Do You Relate? Most Latinas Say They Had To Work ‘Twice As Hard’ As Non-Latino Co-Workers

credit: Credit: Ain't Your Mama / Def Jam / Vevo

The people at People en Español teamed up with Lieberman Research Worldwide to survey 500 Latinas* in the workforce to figure out how we really feel at work. Some of the “Latina@Work” findings are things we already know, like most of us often feel like we’re inhabiting at least two worlds at once. But here are some other interesting key findings we came away with after looking through the study’s results:


1. The study indicates that Latinas often feel caught between being perceived as “too Latina” at work and “not Latina enough” at home.

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Credit: HuffPost

The survey’s Latina respondents were also twice as likely to feel that they had to work “twice as hard” as their non-Latino co-workers “because of my cultural background.”

 

2. Eighty percent of respondents agreed with the statement, “At work, I want to be seen as who I really am, including being Latina.”

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Credit: dorawinifredread / Tumblr / Ain’t Your Mama / Def Jam Recordings

This sounds like common sense until you consider that 1) Latino, as a term describing a broad, diverse group of people of Latin American origin in the U.S., is still relatively new, and that 2) previous generations had different attitudes towards assimilation. It is, in a very real sense, a term that it is still being defined. And, increasingly, we’re defining it for ourselves.


3. Those surveyed believe they need to dress more conservative and style their hair a certain way to be taken seriously in the office.

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Credit: NBC

Thirty-one percent of the Latinas surveyed felt that they “dress more conservatively than my co-workers in order to be taken seriously” (vs. 21% of white, non-Latina women). Additionally, 35% said, “The way I style my hair impacts how successful I am at work” (vs. 25% of white non-Latinas). The survey doesn’t offer a breakdown according to race, which would have been interesting to see given the amount of scrutiny placed on black women, including black Latinas, when it comes to hairstyle. It would also have been interesting to delve deeper into what stereotypes about Latinas–such as that we’re curvier and more sexual than, say, white non-Latinas–plays when it comes to how we think about our image in the workplace.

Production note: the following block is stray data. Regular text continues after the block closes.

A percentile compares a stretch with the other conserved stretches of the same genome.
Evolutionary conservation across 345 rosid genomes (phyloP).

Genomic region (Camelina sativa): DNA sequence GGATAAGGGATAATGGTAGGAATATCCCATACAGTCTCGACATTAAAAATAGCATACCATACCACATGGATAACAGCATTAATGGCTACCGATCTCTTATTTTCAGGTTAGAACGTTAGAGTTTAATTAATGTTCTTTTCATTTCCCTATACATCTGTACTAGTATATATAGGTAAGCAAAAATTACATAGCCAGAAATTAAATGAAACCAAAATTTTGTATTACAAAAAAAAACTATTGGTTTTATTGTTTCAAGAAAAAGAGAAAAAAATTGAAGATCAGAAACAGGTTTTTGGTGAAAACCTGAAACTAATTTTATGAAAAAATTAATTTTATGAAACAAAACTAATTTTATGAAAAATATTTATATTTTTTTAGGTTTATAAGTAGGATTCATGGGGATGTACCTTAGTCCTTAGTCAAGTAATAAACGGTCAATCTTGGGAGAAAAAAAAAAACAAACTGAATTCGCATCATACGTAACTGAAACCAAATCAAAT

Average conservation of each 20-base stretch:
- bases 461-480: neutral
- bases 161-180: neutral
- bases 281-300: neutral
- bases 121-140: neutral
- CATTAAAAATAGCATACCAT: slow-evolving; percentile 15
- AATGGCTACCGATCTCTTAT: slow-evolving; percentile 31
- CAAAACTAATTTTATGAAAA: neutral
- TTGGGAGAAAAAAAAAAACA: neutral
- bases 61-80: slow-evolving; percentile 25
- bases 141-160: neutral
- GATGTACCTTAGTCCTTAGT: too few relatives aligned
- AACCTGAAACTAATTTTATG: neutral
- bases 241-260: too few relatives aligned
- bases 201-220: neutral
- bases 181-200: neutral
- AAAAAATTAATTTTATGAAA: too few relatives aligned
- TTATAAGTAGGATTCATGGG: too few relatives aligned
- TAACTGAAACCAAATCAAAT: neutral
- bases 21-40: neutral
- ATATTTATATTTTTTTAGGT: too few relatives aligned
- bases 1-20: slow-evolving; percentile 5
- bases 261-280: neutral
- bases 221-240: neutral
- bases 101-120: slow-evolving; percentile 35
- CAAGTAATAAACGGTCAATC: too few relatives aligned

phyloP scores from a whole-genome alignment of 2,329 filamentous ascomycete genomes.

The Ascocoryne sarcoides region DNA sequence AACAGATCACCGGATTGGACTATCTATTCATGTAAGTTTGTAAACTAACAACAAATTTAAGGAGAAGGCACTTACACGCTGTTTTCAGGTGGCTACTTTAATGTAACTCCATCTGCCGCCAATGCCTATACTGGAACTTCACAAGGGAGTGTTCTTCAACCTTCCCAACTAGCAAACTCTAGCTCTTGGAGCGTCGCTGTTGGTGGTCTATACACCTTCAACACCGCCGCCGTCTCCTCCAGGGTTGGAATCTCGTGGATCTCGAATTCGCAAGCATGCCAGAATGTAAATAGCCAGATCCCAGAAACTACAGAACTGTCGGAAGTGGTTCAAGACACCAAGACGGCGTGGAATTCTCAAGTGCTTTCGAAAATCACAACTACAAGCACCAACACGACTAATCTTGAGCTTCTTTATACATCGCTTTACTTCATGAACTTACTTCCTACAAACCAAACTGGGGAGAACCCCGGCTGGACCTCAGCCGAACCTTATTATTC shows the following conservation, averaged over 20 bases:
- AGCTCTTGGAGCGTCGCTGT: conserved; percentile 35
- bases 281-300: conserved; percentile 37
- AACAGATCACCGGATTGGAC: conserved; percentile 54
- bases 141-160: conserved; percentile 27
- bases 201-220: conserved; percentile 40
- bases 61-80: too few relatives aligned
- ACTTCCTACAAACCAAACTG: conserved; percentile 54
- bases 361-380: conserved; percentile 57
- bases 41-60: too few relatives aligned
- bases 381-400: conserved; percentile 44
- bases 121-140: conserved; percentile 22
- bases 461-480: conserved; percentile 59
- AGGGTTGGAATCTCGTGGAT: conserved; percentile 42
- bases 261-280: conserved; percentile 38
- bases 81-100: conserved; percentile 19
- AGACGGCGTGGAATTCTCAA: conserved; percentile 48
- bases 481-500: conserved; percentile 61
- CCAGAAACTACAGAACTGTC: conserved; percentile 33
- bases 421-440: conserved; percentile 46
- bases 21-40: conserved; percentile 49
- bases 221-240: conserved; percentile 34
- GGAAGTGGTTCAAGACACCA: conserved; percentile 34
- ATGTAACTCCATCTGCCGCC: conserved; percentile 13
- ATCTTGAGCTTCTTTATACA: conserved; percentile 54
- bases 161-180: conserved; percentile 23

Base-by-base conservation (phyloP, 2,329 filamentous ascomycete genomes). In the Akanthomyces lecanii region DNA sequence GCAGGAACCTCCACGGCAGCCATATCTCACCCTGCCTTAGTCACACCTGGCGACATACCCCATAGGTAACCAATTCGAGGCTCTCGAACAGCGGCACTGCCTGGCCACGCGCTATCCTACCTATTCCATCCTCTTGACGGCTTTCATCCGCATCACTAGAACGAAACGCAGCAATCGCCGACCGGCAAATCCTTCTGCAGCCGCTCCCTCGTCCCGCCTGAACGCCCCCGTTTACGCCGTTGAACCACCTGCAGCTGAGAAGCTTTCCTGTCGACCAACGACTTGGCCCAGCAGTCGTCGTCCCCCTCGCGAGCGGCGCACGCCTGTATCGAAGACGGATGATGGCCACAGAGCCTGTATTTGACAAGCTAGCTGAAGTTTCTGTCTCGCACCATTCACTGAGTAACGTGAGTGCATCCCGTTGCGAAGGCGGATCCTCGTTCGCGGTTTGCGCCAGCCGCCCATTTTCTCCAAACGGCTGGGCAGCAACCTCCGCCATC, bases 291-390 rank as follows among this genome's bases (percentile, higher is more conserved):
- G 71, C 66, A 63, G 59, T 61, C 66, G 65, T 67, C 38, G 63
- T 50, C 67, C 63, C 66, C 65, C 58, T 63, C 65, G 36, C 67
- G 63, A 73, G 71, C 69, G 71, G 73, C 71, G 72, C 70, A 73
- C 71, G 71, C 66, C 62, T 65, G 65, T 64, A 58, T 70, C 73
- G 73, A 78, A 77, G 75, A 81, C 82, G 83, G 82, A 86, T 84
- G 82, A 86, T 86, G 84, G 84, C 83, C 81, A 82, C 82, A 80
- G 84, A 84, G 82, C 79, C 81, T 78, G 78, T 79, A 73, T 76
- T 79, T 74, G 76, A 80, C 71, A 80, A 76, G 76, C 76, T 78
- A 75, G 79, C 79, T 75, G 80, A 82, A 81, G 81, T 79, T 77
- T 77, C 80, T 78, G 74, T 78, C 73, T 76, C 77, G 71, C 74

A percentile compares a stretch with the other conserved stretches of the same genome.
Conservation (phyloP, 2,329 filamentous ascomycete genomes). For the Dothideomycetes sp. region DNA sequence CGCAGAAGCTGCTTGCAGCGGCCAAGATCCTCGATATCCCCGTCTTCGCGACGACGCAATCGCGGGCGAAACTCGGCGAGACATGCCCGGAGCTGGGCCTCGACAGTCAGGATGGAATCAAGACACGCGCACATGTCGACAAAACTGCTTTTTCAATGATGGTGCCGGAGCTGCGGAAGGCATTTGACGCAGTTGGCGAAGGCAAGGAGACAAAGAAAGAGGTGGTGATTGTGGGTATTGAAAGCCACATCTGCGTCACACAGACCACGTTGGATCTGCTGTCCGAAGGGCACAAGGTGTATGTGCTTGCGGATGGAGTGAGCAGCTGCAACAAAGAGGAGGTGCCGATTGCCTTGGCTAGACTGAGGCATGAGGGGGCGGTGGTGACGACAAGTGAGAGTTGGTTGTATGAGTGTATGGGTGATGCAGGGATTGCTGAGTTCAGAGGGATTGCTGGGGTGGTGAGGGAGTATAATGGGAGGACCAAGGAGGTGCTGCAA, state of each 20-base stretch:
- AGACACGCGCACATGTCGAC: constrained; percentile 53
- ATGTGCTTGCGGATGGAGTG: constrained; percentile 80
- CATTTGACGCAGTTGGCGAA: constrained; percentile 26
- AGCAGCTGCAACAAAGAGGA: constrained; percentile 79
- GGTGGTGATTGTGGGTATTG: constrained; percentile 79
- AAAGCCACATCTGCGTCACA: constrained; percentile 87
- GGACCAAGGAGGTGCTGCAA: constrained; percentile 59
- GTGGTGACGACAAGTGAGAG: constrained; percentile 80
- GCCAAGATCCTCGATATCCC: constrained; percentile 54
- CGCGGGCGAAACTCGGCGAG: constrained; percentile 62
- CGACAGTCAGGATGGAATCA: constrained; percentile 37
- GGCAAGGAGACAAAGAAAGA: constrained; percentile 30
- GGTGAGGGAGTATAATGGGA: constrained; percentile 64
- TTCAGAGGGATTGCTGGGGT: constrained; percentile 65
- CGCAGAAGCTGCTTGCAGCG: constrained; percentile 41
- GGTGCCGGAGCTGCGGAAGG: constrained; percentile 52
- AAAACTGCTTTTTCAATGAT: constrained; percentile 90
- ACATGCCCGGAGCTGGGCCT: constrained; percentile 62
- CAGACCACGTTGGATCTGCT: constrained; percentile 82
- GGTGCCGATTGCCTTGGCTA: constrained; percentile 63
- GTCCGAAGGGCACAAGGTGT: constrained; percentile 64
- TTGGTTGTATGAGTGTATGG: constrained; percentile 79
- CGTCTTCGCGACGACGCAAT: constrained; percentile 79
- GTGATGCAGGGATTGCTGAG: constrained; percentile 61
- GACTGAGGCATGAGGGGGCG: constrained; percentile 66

4. However, we’re paving the way and breaking barriers.

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Credit: USA

Fifty-one percent of the Latinas surveyed are the first in their family to go to college. The big takeaway here is that we’re essentially a generation of women forming our own template for success. This is not to downplay the achievements made by those before us or to say that college is the only path to a meaningful future, but we should give ourselves credit, too!

Interestingly, when asked whether they “make it a priority to focus on my own needs,” only 47% of Latinas responded in the affirmative, compared to 69% of white non-Latinas.


…Also interesting that news of this study was the third result here:

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In short: Latinas are dealing with a diverse set of (sometimes conflicting) expectations from both within our community and outside of it, while continuing to define for ourselves what it means to be Latina.

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Credit: harleysqulnn / Tumblr


*Women who were surveyed were between ages 25–54, included white non-Latinas within the same age range, came from 5 major U.S. cities (Miami, New York City, Los Angeles, Dallas, and Charlotte) and represented various backgrounds (specifically Mexican, Cuban, Puerto Rican, Dominican, Chilean, and Honduran).

Source: People en Español “Latina@Work Hispanic Opinion Tracker (HOT) Study* Overview

You can find the complete survey here.


READ: B.S. Latinas Put Up With (As Told By Disney Princesses)

Do you relate to these concerns? If you could give one piece of advice to a Latina about to enter the workforce, what would it be?